At the same time companies like Nike and Sony began realizing the potential potential online creators held for them, a group of established personalities together to create a group that was meant to protect the creator of financial and personal interests. Three years later, that group, the Internet Creators Guild (ICG), closed.
ICG began as a personal project from Hank Green, one of the most respected and admired YouTube creators, to form a centralized organization for people who work online. The association must educate creators, protect their interests, and help them succeed on platforms that constantly change monetization methods. "There is no system for protecting the creators, many of whom have no experience in any industry, let alone the popular breed of entertainment industry," Green wrote on time.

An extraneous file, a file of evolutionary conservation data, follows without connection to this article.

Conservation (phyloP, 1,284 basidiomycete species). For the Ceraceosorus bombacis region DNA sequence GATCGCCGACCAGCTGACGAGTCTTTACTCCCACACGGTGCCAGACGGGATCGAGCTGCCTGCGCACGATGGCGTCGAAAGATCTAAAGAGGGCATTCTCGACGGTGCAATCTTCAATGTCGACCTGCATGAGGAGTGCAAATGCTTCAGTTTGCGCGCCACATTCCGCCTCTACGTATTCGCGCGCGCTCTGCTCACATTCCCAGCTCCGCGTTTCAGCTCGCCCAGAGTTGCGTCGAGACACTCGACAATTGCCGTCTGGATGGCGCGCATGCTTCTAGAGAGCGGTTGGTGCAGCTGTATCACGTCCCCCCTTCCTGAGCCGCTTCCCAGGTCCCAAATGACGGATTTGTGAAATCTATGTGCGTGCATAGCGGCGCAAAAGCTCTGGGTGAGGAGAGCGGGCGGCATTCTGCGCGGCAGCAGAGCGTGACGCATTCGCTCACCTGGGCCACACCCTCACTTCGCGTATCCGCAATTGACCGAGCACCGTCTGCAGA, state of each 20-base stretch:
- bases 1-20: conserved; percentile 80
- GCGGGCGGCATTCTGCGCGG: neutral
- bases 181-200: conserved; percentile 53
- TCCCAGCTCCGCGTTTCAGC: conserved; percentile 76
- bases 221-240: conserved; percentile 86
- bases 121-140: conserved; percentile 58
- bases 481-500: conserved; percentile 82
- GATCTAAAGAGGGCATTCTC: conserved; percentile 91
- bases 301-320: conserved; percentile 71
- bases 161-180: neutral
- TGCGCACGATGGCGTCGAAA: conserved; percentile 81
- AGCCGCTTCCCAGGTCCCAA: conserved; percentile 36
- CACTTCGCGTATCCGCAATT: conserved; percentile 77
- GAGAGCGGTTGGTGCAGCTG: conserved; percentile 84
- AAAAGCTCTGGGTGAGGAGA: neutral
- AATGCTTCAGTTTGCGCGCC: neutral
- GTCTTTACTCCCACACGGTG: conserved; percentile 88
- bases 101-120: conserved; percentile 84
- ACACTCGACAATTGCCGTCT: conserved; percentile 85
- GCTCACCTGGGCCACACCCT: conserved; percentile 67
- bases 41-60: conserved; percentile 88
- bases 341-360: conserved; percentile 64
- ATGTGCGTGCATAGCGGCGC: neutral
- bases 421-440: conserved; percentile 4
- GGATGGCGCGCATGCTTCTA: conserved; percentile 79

But membership and friendly-friendly $ 60-a-year has never been caught. The association never disclosed the membership numbers, and it fought to gain interest from the very people it represented.
"Creators with large audiences often do not feel the need for support from collective voices," the ICG board wrote in a statement declaring closure. "We believe that these attitudes will change when our community meets new challenges. Antitrust emotions grow in the US, and Article 1
The board said support was "rejected down to the point where we can not keep our activities active," and that their ability to recruit new members is limited.
Despite the shutdown, ICG concerns are taking a lot of years. The association says it remains concerned about networks and studios that use prohibited copyright claims that will lower "large amounts of content," record labels claiming to take 70 percent of every dollar spent on Premium Premium subscriptions, and brands that have given the creators to hide how much they paid for sponsorships, making it harder for everyone to be paid equally. ( The Verge reached YouTube for comment, but the company did not respond through the time of publication.)